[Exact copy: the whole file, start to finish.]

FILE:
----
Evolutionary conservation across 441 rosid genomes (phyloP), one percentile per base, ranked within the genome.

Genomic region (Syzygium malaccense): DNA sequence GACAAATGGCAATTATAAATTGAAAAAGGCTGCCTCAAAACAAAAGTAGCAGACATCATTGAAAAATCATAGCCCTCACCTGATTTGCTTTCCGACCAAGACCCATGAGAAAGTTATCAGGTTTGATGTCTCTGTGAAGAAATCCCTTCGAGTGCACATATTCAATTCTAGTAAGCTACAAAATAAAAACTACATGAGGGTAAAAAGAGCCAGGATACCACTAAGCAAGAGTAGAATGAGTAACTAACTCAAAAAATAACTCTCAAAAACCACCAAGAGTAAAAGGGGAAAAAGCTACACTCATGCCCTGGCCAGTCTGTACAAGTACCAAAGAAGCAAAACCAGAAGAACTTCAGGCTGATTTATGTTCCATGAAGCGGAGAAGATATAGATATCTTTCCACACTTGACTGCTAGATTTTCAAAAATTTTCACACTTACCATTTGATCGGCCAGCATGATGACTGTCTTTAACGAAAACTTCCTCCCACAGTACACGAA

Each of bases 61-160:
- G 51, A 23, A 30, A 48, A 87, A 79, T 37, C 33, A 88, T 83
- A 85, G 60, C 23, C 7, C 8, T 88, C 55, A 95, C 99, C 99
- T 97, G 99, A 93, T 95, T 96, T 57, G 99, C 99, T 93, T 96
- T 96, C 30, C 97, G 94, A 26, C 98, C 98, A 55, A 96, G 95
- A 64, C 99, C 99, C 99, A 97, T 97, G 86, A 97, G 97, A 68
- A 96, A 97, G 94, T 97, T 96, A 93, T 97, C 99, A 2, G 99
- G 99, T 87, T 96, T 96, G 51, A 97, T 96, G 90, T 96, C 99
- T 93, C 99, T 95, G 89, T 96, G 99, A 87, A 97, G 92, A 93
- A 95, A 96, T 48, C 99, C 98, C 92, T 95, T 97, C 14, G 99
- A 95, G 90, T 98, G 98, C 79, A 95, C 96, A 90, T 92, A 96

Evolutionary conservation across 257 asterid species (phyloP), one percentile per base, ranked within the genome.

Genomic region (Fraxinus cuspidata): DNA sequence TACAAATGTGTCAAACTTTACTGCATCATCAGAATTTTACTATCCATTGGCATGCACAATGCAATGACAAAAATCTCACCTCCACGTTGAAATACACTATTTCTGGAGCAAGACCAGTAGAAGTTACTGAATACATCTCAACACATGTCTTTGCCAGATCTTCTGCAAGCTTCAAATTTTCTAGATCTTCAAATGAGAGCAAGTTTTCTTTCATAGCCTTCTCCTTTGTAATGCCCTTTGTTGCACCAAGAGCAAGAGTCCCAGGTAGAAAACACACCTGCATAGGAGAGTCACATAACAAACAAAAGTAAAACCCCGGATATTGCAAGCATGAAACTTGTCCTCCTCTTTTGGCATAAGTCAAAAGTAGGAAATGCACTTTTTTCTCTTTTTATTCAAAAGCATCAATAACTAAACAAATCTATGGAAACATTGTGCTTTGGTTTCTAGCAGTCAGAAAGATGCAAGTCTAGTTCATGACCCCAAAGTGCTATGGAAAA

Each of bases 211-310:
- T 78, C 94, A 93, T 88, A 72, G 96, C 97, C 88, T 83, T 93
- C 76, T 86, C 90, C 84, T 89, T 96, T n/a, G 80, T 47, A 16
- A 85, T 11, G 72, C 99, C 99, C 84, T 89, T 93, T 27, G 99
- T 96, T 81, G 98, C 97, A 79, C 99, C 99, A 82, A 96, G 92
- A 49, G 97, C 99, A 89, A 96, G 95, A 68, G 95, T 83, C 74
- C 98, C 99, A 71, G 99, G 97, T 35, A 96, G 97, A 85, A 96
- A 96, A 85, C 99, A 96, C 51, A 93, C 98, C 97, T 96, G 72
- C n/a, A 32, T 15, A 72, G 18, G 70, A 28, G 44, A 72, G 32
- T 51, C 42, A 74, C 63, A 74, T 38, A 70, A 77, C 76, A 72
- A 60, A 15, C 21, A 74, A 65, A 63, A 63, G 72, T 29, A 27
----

Evolutionary conservation across 441 rosid genomes (phyloP), one percentile per base, ranked within the genome.

Genomic region (Syzygium malaccense): DNA sequence GACAAATGGCAATTATAAATTGAAAAAGGCTGCCTCAAAACAAAAGTAGCAGACATCATTGAAAAATCATAGCCCTCACCTGATTTGCTTTCCGACCAAGACCCATGAGAAAGTTATCAGGTTTGATGTCTCTGTGAAGAAATCCCTTCGAGTGCACATATTCAATTCTAGTAAGCTACAAAATAAAAACTACATGAGGGTAAAAAGAGCCAGGATACCACTAAGCAAGAGTAGAATGAGTAACTAACTCAAAAAATAACTCTCAAAAACCACCAAGAGTAAAAGGGGAAAAAGCTACACTCATGCCCTGGCCAGTCTGTACAAGTACCAAAGAAGCAAAACCAGAAGAACTTCAGGCTGATTTATGTTCCATGAAGCGGAGAAGATATAGATATCTTTCCACACTTGACTGCTAGATTTTCAAAAATTTTCACACTTACCATTTGATCGGCCAGCATGATGACTGTCTTTAACGAAAACTTCCTCCCACAGTACACGAA

Each of bases 61-160:
- G 51, A 23, A 30, A 48, A 87, A 79, T 37, C 33, A 88, T 83
- A 85, G 60, C 23, C 7, C 8, T 88, C 55, A 95, C 99, C 99
- T 97, G 99, A 93, T 95, T 96, T 57, G 99, C 99, T 93, T 96
- T 96, C 30, C 97, G 94, A 26, C 98, C 98, A 55, A 96, G 95
- A 64, C 99, C 99, C 99, A 97, T 97, G 86, A 97, G 97, A 68
- A 96, A 97, G 94, T 97, T 96, A 93, T 97, C 99, A 2, G 99
- G 99, T 87, T 96, T 96, G 51, A 97, T 96, G 90, T 96, C 99
- T 93, C 99, T 95, G 89, T 96, G 99, A 87, A 97, G 92, A 93
- A 95, A 96, T 48, C 99, C 98, C 92, T 95, T 97, C 14, G 99
- A 95, G 90, T 98, G 98, C 79, A 95, C 96, A 90, T 92, A 96

Evolutionary conservation across 257 asterid species (phyloP), one percentile per base, ranked within the genome.

Genomic region (Fraxinus cuspidata): DNA sequence TACAAATGTGTCAAACTTTACTGCATCATCAGAATTTTACTATCCATTGGCATGCACAATGCAATGACAAAAATCTCACCTCCACGTTGAAATACACTATTTCTGGAGCAAGACCAGTAGAAGTTACTGAATACATCTCAACACATGTCTTTGCCAGATCTTCTGCAAGCTTCAAATTTTCTAGATCTTCAAATGAGAGCAAGTTTTCTTTCATAGCCTTCTCCTTTGTAATGCCCTTTGTTGCACCAAGAGCAAGAGTCCCAGGTAGAAAACACACCTGCATAGGAGAGTCACATAACAAACAAAAGTAAAACCCCGGATATTGCAAGCATGAAACTTGTCCTCCTCTTTTGGCATAAGTCAAAAGTAGGAAATGCACTTTTTTCTCTTTTTATTCAAAAGCATCAATAACTAAACAAATCTATGGAAACATTGTGCTTTGGTTTCTAGCAGTCAGAAAGATGCAAGTCTAGTTCATGACCCCAAAGTGCTATGGAAAA

Each of bases 211-310:
- T 78, C 94, A 93, T 88, A 72, G 96, C 97, C 88, T 83, T 93
- C 76, T 86, C 90, C 84, T 89, T 96, T n/a, G 80, T 47, A 16
- A 85, T 11, G 72, C 99, C 99, C 84, T 89, T 93, T 27, G 99
- T 96, T 81, G 98, C 97, A 79, C 99, C 99, A 82, A 96, G 92
- A 49, G 97, C 99, A 89, A 96, G 95, A 68, G 95, T 83, C 74
- C 98, C 99, A 71, G 99, G 97, T 35, A 96, G 97, A 85, A 96
- A 96, A 85, C 99, A 96, C 51, A 93, C 98, C 97, T 96, G 72
- C n/a, A 32, T 15, A 72, G 18, G 70, A 28, G 44, A 72, G 32
- T 51, C 42, A 74, C 63, A 74, T 38, A 70, A 77, C 76, A 72
- A 60, A 15, C 21, A 74, A 65, A 63, A 63, G 72, T 29, A 27